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The design of a simulated in-line side-coupled 6 MV linear accelerator waveguide
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10.1118/1.3276778
/content/aapm/journal/medphys/37/2/10.1118/1.3276778
http://aip.metastore.ingenta.com/content/aapm/journal/medphys/37/2/10.1118/1.3276778

Figures

Image of FIG. 1.
FIG. 1.

The dimensions and geometry of the basic unit comprising one side-coupled cavity and two half accelerating cavities are shown. Dimensions indicated by bold Greek letters were optimized for the simulated in-line side-coupled 6 MV linac waveguide, and all dimensions given are in mm.

Image of FIG. 2.
FIG. 2.

A cutaway section of the waveguide terminated in half cavities is given. This geometry is created by repeating the basic unit (Fig. 1) five times ensuring that the side cavities are staggered above and below the beam tube axis. Iris 1 and iris 2 along with side cavity 1 (SC1) and accelerating cavities 1 and 2 (AC1 and AC2, respectively) are emphasized.

Image of FIG. 3.
FIG. 3.

(a) The theoretical and simulated dispersion curves are shown for a side-coupled waveguide system terminating in half accelerating cavities as shown in Fig. 2. (b) The axial electric field within the waveguide shown in Fig. 2.

Image of FIG. 4.
FIG. 4.

The axial electric fields along the center of the waveguide for 0.5 and 1.5 mm cavity shifts are depicted. The larger cavity shift produced a lower electric field in the first accelerating cavity in order to maintain a node in the side cavity.

Image of FIG. 5.
FIG. 5.

The geometry of the full waveguide with the third and fourth accelerating cavity (AC3 and AC4, respectively) locations outlined is given along with the dimensions for the input coupling port for the 1.5 mm (0.5 mm) shifts.

Image of FIG. 6.
FIG. 6.

The electric field solution within the simulated in-line side-coupled 6 MV linac waveguide incorporating 1.5 and 0.5 mm side cavity shift is given. The axial electric fields were taken on the central axis, while the radial electric fields were taken at the beam tube edge.

Image of FIG. 7.
FIG. 7.

Electric field difference maps for the component along the and planes for the third accelerating cavity (AC3). The left side of the figure shows a schematic drawing of the cavity whose difference map is shown on the right. The plane incorporates the coupling irises. The component of the electric field was the only electric field component that had large differences in the beam tube where the electrons travel.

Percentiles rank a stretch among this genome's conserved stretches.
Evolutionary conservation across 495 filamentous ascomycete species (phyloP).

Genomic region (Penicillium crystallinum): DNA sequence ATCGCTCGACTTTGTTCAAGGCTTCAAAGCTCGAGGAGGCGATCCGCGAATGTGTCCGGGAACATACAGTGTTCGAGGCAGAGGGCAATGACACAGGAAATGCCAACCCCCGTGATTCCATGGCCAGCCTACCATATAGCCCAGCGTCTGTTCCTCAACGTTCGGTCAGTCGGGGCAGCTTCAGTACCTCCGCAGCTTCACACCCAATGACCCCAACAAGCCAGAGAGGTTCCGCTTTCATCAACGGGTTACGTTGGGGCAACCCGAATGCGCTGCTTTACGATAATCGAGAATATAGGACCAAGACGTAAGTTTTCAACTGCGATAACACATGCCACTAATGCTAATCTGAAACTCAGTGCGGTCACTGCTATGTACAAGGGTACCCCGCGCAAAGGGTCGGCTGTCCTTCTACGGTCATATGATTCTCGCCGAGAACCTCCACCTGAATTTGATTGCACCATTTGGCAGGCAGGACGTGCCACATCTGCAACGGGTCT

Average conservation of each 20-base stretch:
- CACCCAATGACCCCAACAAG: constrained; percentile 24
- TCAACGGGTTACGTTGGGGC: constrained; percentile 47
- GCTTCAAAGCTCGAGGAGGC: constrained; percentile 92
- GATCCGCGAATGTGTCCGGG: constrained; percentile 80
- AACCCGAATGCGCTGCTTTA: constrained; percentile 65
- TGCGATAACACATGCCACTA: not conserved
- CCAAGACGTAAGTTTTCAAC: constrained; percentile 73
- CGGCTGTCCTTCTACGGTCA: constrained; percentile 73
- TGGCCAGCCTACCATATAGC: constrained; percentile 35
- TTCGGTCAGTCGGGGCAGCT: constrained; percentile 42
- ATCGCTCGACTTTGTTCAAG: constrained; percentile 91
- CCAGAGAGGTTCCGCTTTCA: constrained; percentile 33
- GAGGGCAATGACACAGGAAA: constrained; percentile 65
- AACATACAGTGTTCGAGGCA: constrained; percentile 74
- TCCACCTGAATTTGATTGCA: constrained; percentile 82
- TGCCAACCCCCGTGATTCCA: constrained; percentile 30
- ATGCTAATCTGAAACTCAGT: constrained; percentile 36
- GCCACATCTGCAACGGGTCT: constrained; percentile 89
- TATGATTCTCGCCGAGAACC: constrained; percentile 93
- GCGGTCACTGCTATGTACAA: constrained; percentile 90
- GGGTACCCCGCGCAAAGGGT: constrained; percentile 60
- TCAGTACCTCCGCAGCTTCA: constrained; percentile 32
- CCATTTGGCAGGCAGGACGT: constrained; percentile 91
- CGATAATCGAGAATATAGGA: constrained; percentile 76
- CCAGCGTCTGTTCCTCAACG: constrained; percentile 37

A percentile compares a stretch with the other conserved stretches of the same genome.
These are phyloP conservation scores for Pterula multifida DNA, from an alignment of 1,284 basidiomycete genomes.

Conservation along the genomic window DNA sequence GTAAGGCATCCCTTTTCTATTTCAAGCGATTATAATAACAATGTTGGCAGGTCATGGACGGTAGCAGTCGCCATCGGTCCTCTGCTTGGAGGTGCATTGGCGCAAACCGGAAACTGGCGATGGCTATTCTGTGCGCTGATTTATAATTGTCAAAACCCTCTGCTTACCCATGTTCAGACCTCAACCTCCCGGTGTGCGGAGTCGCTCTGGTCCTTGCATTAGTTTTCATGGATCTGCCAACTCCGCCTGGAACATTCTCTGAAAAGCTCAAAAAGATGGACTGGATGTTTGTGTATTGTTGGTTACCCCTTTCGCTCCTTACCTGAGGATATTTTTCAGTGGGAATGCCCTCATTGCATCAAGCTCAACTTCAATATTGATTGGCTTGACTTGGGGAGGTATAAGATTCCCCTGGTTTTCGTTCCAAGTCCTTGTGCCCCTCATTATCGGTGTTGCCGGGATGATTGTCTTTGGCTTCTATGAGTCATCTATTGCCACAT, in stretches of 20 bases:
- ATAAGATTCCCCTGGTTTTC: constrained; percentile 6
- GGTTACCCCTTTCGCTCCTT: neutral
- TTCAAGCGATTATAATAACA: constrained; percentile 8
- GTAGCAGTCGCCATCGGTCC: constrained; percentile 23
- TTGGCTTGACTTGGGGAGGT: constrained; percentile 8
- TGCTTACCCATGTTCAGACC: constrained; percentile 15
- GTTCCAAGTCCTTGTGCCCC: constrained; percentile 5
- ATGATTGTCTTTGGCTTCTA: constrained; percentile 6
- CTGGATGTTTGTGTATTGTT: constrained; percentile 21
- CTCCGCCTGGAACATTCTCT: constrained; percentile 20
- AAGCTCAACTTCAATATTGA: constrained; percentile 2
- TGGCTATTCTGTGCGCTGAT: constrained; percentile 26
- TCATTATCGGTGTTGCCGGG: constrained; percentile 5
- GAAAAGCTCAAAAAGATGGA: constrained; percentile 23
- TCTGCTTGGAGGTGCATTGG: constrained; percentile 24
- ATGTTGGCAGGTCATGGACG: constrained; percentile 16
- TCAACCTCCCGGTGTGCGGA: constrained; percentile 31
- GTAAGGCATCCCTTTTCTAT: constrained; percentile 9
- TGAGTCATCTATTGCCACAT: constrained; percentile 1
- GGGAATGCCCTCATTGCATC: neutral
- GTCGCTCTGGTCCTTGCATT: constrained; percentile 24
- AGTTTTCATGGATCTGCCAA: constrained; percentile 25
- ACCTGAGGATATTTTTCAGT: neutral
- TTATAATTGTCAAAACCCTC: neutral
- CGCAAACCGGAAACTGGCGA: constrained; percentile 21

Image of FIG. 8.
FIG. 8.

Electric field difference maps for the component along the and planes for the port accelerating cavity (AC4). The left side of the figure shows a schematic drawing of the cavity whose difference map is shown on the right. The plane incorporates the coupling irises and the plane incorporates the input port. Only the component of the electric field showed substantial differences in the beam tube. The polarization of the field is also reversed in this cavity (for the same RF phase as Fig. 7) due to a reversal of the positions of the coupling irises.

Image of FIG. 9.
FIG. 9.

component magnetic field difference maps along the and planes for the port accelerating cavity (AC4) are given. The other magnetic field components showed negligible differences in the beam tube. The left side of the figure shows a schematic drawing of the cavity whose difference map is shown on the right.

Image of FIG. 10.
FIG. 10.

A plot of the true difference for the component of the electric field in the third accelerating cavity is shown. The line plot was taken along the length of the accelerating cavity at the beam tube center.

Image of FIG. 11.
FIG. 11.

The normalized and electron spatial intensity distributions at the target are given. The effect on the electrons traversing the in-line side-coupled waveguide due to side and port coupling is shown. A noticeable shift and skewing of the electron distribution at the target is seen as a result of the RF field changes due to side and port coupling. The larger beam spot for the 0.5 mm side cavity shift waveguide is also seen due to the greater extent of electron blooming in the first accelerating cavity.

Image of FIG. 12.
FIG. 12.

The direction dose profile (in the direction of the coupling cavities) shows a 1% asymmetry caused by the effects of the side-coupling cavities. The inset is a magnified view of the profile horns to show the asymmetry in greater detail. Little difference is seen between the 0.5 and 1.5 mm side cavity shift waveguide models.

Tables

Generic image for table
TABLE I.

Computed values for some important linac parameters for both the 2D FD program SUPERFISH and the 3D FEM program COMSOL MULTIPHYSICS. Note that there was no change in the transit time factor in either the SUPERFISH or COMSOL simulation to the fourth decimal upon the maximum reduction in mesh size.

Generic image for table
TABLE II.

A summary of all the waveguide dimensions that were optimized in the 1.5 mm (0.5 mm in brackets) cavity shift in-line side-coupled 6 MV linac model are given. The Greek letters refer to the dimensions outlined in Fig. 1. Dimensions that were not changed are designated by an en dash. These dimensions together with the dimensions in Fig. 1 specify the entire waveguide.

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/content/aapm/journal/medphys/37/2/10.1118/1.3276778
2010-01-07
2014-04-16
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752b84549af89a08dbdd7fdb8b9568b5 journal.articlezxybnytfddd
Scitation: The design of a simulated in-line side-coupled 6 MV linear accelerator waveguide
http://aip.metastore.ingenta.com/content/aapm/journal/medphys/37/2/10.1118/1.3276778
10.1118/1.3276778
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